On July 20, 2022, the Connecticut Department of Banking (the “Department”) issued a Consumer and Industry Advisory on Money Transmission (the “Advisory”).
Over six months after the Connecticut Family and Medical Leave Act (Connecticut FMLA) took effect, proposed regulations are slated for consideration and approval by the Connecticut Legislative Regulation Review Committee (LRRC). With the exception of nonpublic elementary or secondary schools, all private employers with at least one employee in Connecticut are covered by the Connecticut FMLA as of January 1, 2022.
The Connecticut Department of Banking (“Department”) has issued a temporary cease and desist order (“Order”) that directs SoLo Funds, Inc., (“SoLo”) a fintech company that uses peer-to-peer technology to assist consumers in obtaining small dollar loans from third-party lenders, to immediately stop engaging in such activity because it is not licensed as a small loan company in Connecticut. The Order also directs SoLo to stop enforcing loans made to Connecticut residents and make restitution of any amounts it obtained in connection with such loans together with interest.
Like the federal government, many states have adopted False Claims Act (FCA) provisions that exclude tax matters from coverage. The federal model makes clear that matters under the Internal Revenue Service are not covered by the law, and in the vast majority of cases, states also explicitly exclude tax from coverage. However, there is a growing number of states seeking to extend FCA liability to tax cases in which “knowing” causes of action apply to any person that knowingly conceals, avoids or decreases an obligation to pay the state. In such states, FCA liability, including punitive penalties and damages, will be argued to create liability for certified public accountants (CPAs) and other tax professionals who advise clients to take a favorable tax position on a tax return or simply file a return with an “error.” Under a “knowing” standard, an “error” is asserted to exist when the taxpayer’s position differs from someone else’s view of the law—the reasonableness of the position simply does not matter.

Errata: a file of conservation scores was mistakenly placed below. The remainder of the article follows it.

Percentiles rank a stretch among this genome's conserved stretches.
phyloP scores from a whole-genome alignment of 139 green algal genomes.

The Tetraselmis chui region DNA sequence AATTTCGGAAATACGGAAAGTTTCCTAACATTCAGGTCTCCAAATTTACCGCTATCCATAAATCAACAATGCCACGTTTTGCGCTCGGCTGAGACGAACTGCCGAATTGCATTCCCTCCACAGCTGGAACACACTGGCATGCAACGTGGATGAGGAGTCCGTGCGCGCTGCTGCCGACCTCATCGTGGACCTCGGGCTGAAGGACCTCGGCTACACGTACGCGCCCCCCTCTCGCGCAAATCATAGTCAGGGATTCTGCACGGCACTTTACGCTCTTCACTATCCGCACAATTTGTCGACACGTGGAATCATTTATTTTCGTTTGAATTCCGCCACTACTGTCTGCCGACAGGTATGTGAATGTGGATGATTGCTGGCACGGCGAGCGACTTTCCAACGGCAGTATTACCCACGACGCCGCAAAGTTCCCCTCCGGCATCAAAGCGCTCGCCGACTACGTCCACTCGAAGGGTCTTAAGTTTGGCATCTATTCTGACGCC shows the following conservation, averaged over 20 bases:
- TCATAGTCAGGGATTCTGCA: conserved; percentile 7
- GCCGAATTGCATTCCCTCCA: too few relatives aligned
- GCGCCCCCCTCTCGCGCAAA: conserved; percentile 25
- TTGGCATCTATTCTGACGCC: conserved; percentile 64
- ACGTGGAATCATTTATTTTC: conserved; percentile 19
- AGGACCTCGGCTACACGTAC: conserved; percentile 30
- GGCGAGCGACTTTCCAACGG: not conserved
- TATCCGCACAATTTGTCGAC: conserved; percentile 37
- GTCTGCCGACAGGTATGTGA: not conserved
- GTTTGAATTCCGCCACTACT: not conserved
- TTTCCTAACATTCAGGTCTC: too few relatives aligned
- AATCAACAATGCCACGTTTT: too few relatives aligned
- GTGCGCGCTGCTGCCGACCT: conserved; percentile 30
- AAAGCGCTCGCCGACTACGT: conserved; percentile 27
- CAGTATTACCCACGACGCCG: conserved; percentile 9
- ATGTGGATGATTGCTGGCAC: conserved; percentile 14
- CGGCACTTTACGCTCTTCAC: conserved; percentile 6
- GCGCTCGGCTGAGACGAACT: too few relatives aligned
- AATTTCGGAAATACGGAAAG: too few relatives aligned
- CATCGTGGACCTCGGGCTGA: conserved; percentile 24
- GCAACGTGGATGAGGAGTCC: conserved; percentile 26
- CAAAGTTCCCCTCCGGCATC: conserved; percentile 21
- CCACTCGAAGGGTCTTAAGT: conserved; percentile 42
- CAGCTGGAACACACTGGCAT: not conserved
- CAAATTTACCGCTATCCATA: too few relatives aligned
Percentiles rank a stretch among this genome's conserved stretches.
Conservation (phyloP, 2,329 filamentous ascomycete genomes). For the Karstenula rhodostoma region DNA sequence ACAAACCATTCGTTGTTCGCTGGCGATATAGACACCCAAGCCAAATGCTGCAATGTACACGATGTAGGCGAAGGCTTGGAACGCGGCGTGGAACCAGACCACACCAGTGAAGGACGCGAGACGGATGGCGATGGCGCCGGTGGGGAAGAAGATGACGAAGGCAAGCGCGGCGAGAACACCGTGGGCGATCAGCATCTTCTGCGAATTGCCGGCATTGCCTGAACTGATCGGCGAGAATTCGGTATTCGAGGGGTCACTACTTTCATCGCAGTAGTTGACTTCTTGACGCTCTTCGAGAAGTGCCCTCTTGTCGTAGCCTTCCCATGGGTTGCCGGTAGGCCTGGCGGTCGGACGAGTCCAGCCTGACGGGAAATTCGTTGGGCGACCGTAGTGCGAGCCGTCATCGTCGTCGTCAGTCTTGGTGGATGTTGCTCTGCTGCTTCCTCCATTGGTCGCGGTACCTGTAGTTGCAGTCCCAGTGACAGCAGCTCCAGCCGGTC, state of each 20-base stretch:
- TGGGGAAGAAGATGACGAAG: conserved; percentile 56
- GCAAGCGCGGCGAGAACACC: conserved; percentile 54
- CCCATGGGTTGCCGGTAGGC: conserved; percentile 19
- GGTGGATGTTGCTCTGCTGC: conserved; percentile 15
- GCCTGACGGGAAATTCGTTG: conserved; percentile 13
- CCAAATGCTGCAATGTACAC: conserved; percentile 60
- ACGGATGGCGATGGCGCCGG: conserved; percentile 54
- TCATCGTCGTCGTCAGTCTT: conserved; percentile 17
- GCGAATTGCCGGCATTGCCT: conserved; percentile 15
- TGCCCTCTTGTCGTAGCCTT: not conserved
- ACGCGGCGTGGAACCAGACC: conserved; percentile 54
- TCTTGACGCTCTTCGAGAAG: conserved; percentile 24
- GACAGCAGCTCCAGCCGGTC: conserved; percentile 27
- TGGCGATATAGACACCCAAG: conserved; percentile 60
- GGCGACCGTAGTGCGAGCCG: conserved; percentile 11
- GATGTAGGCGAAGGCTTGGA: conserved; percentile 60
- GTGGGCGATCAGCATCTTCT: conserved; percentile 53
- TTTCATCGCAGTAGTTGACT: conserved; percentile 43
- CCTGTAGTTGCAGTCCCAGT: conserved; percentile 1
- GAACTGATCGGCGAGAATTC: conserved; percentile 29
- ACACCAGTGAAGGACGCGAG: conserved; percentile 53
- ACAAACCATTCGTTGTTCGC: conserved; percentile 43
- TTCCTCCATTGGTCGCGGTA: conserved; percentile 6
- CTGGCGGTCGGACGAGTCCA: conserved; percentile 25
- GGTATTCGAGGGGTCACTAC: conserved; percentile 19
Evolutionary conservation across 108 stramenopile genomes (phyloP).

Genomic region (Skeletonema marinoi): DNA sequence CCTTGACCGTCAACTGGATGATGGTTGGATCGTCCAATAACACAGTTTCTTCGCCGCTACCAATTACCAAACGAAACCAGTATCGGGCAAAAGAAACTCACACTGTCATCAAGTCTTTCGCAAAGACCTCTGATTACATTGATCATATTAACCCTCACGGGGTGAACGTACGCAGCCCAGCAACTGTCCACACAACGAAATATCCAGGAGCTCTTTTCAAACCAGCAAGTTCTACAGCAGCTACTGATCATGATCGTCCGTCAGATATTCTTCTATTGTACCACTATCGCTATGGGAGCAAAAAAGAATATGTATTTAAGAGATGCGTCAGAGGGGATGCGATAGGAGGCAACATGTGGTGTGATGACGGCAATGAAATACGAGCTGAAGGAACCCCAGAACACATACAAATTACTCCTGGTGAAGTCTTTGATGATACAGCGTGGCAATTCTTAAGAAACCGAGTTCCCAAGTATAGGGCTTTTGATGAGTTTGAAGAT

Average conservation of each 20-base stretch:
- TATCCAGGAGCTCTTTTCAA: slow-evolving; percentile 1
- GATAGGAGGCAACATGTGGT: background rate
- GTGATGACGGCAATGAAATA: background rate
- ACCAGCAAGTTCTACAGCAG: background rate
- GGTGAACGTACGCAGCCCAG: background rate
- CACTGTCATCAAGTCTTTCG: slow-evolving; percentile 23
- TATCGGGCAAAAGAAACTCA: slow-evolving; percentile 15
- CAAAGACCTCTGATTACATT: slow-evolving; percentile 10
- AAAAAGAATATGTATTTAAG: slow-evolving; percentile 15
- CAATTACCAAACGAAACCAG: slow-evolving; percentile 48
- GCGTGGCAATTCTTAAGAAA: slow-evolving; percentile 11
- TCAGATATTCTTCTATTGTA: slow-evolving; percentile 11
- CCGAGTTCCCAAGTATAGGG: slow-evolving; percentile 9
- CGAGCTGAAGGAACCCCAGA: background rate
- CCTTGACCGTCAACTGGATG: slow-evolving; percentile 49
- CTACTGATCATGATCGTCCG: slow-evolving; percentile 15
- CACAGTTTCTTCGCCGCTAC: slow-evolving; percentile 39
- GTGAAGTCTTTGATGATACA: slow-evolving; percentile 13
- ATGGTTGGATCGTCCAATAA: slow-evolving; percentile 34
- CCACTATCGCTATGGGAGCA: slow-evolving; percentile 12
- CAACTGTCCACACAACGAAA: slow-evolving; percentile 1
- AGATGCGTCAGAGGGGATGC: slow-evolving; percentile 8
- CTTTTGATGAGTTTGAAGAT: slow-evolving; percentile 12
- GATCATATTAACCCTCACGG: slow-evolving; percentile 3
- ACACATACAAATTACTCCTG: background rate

If anyone believed that the US Securities and Exchange Commission’s (SEC) release of proposed climate change-related disclosure requirements last month might have been an isolated matter, of immediate importance only to the approximately 110 insurers that are SEC registrants, developments during the past month paint a different picture. In early April, state insurance regulators in favor of requiring insurers to provide climate risk disclosure in line with the SEC’s direction achieved only partial success; however, last week, Connecticut joined New York by proposing a comprehensive climate change regulatory framework for insurers.
Both the House and Senate have passed legislation under the Railway Labor Act to avoid a railroad strike by imposing the bargaining agreement brokered by President Joe Biden in September 2022.
College life was just one of the many things affected by the COVID-19 pandemic.
The regulations implementing the CCPA require that a business verify the identity of a consumer that submits a specific-information access request to a “reasonably high degree of certainty.”
The Financial Industry Regulatory Authority (FINRA) in November 2022 released a targeted exam letter pertaining to communications for crypto products and services.
It has been a long and heated debate as to whether NFTs and certain cryptocurrencies can be deemed as securities under applicable laws and precedents.
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